Configuring a redundant network will enable HADB to remain available, even if there is a single network failure. You can configure a redundant network in two ways:
On Solaris 9, you can set up network multipathing.
Configure a double network, supported on all platforms except Windows Server 2003.
Before setting up network multipathing, refer to the Administering Network Multipathing section in the IP Network Multipathing Administration Guide.
Set network interface failure detection time.
For HADB to properly support multipathing failover, the network interface failure detection time must not exceed one second (1000 milliseconds), as specified by the FAILURE_DETECTION_TIME parameter in /etc/default/mpathd. Edit the file and change the value of this parameter to 1000 if the original value is higher:
To put the change into effect, use this command:
pkill -HUP in.mpathd
Set up IP addresses to use with HADB.
As described in the IP Network Multipathing Administration Guide, multipathing involves grouping physical network interfaces into multipath interface groups. Each physical interface in such a group has two IP addresses associated with it:
a physical interface address used for transmitting data.
a test address for Solaris internal use only.
Specify only one physical interface address from the multipath group when you use hadbm create --hosts.
Suppose there are two host machines named host1 and host2. If they each have two physical network interfaces, then set up the two interfaces as a multipath group. Run ifconfig -a on each host.
The output on host1 is:
bge0: flags=1000843<UP,BROADCAST,RUNNING,MULTICAST,IPv4> mtu 1500 index 5 inet 184.108.40.206 netmask ffffff00 broadcast 220.127.116.11 groupname mp0 bge0:1: flags=9040843<UP,BROADCAST,RUNNING,MULTICAST,DEPRECATED,IPv4,NOFAILOVER> mtu 1500 index 5 inet 18.104.22.168 netmask ffffff00 broadcast 22.214.171.124 bge1: flags=1000843<UP,BROADCAST,RUNNING,MULTICAST,IPv4> mtu 1500 index 6 inet 126.96.36.199 netmask ffffff00 broadcast 188.8.131.52 groupname mp0 bge1:1: flags=9040843<UP,BROADCAST,RUNNING,MULTICAST,DEPRECATED,IPv4,NOFAILOVER> mtu 1500 index 6 inet 184.108.40.206 netmask ff000000 broadcast 220.127.116.11
The output on host2 is:
bge0: flags=1000843<UP,BROADCAST,RUNNING,MULTICAST,IPv4> mtu 1500 index 3 inet 18.104.22.168 netmask ffffff00 broadcast 22.214.171.124 groupname mp0 bge0:1: flags=9040843<UP,BROADCAST,RUNNING,MULTICAST,DEPRECATED,IPv4,NOFAILOVER> mtu 1500 index 3 inet 126.96.36.199 netmask ff000000 broadcast 188.8.131.52 bge1: flags=1000843<UP,BROADCAST,RUNNING,MULTICAST,IPv4> mtu 1500 index 4 inet 184.108.40.206 netmask ffffff00 broadcast 220.127.116.11 groupname mp0 bge1:1: flags=9040843<UP,BROADCAST,RUNNING,MULTICAST,DEPRECATED,IPv4,NOFAILOVER> mtu 1500 index 4 inet 18.104.22.168 netmask ff000000 broadcast 22.214.171.124
In this example, the physical network interfaces on both hosts are listed after bge0 and bge1. Those listed after bge0:1 and bge1:1 are multipath test interfaces (marked DEPRECATED in the ifconfig output), as described in the IP Network Multipathing Administration Guide.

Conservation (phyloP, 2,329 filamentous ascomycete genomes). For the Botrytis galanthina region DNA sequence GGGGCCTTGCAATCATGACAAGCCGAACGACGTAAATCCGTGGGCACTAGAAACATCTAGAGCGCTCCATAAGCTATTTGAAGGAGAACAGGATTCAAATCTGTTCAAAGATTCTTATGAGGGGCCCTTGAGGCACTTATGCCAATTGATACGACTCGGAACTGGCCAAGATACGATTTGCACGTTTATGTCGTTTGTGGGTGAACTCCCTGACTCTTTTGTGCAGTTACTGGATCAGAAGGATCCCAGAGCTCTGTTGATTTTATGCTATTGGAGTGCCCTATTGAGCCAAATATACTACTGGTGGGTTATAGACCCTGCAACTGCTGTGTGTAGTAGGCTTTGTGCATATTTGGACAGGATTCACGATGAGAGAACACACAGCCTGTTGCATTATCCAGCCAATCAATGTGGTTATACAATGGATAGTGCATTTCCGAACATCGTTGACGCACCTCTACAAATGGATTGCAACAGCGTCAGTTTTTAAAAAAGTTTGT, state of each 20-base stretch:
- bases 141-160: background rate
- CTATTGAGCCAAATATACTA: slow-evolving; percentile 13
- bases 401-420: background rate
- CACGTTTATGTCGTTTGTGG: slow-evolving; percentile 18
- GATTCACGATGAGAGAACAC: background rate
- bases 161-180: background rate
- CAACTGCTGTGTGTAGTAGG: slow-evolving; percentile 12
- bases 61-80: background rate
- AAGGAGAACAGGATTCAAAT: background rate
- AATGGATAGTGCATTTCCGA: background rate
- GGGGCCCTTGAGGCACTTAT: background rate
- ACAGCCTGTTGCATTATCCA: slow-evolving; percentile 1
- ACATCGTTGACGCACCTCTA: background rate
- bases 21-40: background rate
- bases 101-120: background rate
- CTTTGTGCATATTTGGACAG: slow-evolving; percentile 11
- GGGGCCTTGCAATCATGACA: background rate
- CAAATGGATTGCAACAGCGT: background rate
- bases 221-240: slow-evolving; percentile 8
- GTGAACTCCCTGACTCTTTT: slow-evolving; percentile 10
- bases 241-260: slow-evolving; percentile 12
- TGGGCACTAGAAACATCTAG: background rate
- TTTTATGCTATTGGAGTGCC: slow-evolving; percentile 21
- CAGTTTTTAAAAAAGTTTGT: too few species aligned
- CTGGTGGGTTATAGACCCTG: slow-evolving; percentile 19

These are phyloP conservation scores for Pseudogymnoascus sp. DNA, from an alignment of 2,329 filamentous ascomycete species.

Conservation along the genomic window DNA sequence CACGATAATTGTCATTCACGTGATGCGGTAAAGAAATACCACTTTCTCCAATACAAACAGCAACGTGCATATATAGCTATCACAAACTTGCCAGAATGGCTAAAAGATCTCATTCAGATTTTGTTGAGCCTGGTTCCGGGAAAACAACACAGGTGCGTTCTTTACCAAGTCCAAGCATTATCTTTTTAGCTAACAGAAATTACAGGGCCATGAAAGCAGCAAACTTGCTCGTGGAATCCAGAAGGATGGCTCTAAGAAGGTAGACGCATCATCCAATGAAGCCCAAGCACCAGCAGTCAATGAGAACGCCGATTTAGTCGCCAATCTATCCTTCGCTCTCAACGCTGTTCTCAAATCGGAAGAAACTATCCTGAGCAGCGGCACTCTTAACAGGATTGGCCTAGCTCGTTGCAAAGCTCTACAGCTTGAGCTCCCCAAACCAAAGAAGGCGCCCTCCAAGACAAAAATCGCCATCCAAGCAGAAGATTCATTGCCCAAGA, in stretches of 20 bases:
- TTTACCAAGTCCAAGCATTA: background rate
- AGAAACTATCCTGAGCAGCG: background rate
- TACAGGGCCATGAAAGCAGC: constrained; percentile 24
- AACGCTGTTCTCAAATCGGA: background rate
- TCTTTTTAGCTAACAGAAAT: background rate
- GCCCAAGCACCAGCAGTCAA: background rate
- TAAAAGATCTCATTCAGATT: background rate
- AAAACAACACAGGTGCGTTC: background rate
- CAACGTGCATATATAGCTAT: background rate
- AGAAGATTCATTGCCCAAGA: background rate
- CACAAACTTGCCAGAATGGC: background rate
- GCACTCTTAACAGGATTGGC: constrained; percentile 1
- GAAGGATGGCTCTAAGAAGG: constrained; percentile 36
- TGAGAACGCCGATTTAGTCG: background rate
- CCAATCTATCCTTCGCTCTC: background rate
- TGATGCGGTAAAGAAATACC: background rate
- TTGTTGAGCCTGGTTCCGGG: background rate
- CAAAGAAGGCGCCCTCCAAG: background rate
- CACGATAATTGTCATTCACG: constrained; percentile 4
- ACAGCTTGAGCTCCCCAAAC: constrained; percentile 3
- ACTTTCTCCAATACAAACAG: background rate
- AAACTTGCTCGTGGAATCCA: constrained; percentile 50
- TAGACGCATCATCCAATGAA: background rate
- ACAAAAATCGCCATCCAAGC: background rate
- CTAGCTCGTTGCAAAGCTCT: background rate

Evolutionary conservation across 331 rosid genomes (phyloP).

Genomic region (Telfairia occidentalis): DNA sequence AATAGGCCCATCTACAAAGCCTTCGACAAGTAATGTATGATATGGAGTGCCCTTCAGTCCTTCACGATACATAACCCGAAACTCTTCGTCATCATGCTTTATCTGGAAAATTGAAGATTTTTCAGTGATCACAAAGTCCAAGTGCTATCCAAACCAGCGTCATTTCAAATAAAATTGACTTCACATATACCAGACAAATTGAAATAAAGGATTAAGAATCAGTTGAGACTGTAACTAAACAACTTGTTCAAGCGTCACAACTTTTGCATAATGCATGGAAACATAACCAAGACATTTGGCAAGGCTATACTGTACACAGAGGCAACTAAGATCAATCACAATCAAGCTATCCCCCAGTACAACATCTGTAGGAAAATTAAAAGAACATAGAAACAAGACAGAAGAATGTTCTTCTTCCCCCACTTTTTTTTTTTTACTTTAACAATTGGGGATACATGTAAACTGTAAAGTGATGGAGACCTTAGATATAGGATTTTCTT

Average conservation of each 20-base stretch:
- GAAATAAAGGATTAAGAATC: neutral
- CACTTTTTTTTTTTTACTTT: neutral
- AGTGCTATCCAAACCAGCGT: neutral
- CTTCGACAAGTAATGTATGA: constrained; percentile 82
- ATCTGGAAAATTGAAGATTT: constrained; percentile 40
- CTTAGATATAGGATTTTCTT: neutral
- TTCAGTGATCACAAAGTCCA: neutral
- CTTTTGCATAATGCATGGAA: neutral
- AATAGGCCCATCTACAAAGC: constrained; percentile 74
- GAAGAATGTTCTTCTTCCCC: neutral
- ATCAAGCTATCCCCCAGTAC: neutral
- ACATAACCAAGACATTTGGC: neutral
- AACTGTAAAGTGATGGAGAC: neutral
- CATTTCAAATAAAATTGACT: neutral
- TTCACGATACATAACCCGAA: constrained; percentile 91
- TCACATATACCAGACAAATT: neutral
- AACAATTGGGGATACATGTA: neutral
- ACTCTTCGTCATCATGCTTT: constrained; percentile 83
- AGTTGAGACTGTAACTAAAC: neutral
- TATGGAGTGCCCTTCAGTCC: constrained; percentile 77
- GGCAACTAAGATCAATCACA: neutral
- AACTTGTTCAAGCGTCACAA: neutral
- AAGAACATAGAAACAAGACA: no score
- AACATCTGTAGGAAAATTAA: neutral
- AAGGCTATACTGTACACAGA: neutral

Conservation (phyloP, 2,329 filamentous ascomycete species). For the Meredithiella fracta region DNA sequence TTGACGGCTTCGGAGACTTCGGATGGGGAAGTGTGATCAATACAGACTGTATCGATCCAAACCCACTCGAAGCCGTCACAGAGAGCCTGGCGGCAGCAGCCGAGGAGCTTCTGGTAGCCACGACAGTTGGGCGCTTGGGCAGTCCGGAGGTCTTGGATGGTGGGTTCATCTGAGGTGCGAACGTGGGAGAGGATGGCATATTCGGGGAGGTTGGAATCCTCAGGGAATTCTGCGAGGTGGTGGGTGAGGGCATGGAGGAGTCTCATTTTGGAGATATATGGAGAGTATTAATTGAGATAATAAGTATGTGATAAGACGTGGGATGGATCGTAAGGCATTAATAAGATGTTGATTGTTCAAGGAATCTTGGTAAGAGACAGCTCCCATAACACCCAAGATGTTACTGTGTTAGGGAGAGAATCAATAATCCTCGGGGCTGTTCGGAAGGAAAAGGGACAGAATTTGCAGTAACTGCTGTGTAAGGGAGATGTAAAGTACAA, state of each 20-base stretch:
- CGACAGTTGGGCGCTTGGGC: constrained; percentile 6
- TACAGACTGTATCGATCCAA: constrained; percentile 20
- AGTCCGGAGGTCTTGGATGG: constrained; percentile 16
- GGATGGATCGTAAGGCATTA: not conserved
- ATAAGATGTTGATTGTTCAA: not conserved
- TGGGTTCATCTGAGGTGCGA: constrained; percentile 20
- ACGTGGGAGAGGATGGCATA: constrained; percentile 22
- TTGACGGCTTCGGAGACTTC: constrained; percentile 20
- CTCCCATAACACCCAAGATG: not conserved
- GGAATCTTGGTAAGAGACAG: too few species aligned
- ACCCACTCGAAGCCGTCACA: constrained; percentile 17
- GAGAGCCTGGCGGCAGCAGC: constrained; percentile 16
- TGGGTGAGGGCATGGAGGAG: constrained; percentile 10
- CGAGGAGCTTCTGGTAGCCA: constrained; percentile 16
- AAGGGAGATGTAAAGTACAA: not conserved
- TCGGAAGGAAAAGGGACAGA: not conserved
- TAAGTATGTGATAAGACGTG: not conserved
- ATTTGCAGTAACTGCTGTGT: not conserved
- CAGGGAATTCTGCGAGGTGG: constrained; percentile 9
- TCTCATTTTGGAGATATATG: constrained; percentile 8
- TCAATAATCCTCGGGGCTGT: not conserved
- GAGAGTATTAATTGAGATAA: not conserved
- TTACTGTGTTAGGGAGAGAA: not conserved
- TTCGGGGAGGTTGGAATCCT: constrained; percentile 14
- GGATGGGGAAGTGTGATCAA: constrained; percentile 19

To set up HADB in this environment, select one physical interface address from each host. In this example, HADB uses IP address 126.96.36.199 from host1 and 188.8.131.52 from host2. To create a database with one database node per host, use the command hadbm create --host. For example
hadbm create --host 184.108.40.206,220.127.116.11
To create a database with two database nodes on each host, use the command:
hadbm create --host 18.104.22.168,22.214.171.124, 126.96.36.199,188.8.131.52
In both cases, you must configure the agents on host1 and host2 with separate parameters to specify which interface on the machines the agents should use. So, on host1 use:
And on host2 use:
For information on the ma.server.mainternal.interfaces variable, see Configuration File.
To enable HADB to tolerate single network failures, use IP multipathing if the operating system (for example, Solaris) supports it. Do not configure HADB with double networks on Windows Server 2003—the operating system does not work properly with double networks.
If your operating system is not configured for IP multipathing, and HADB hosts are equipped with two NICs, you can configure HADB to use double networks. For every host, the IP addresses of each of the network interface card (NIC) must be on separate IP subnets.
Within a database, all nodes must be connected to a single network, or all nodes must be connected to two networks.
Routers between the subnets must be configured to forward UDP multicast messages between subnets.
When creating an HADB database, use the –hosts option to specify two IP addresses or host names for each node: one for each NIC IP address. For each node, the first IP address is on net-0 and the second on net-1. The syntax is as follows, with host names for the same node separated by a plus sign (+):
--hosts=node0net0name+node0net1name ,node1net0name+node1net1name ,node2net0name+node2net1name , ...
For example, the following argument creates two nodes, each with two network interfaces. The following host option is used to create these nodes:
Thus, the network addresses
For node0 are 10.10.116.61 and 10.10.124.61
For node1 are 10.10.116.62 and 10.10.124.62
Notice that 10.10.116.61 and 10.10.116.62 are on the same subnet, and 10.10.124.61 and 10.10.124.62 are on the same subnet.
In this example, the management agents must use the same subnet. Thus, the configuration variable ma.server.mainternal.interfaces must be set to, for example, 10.10.116.0/24. This setting can be used on both agents in this example.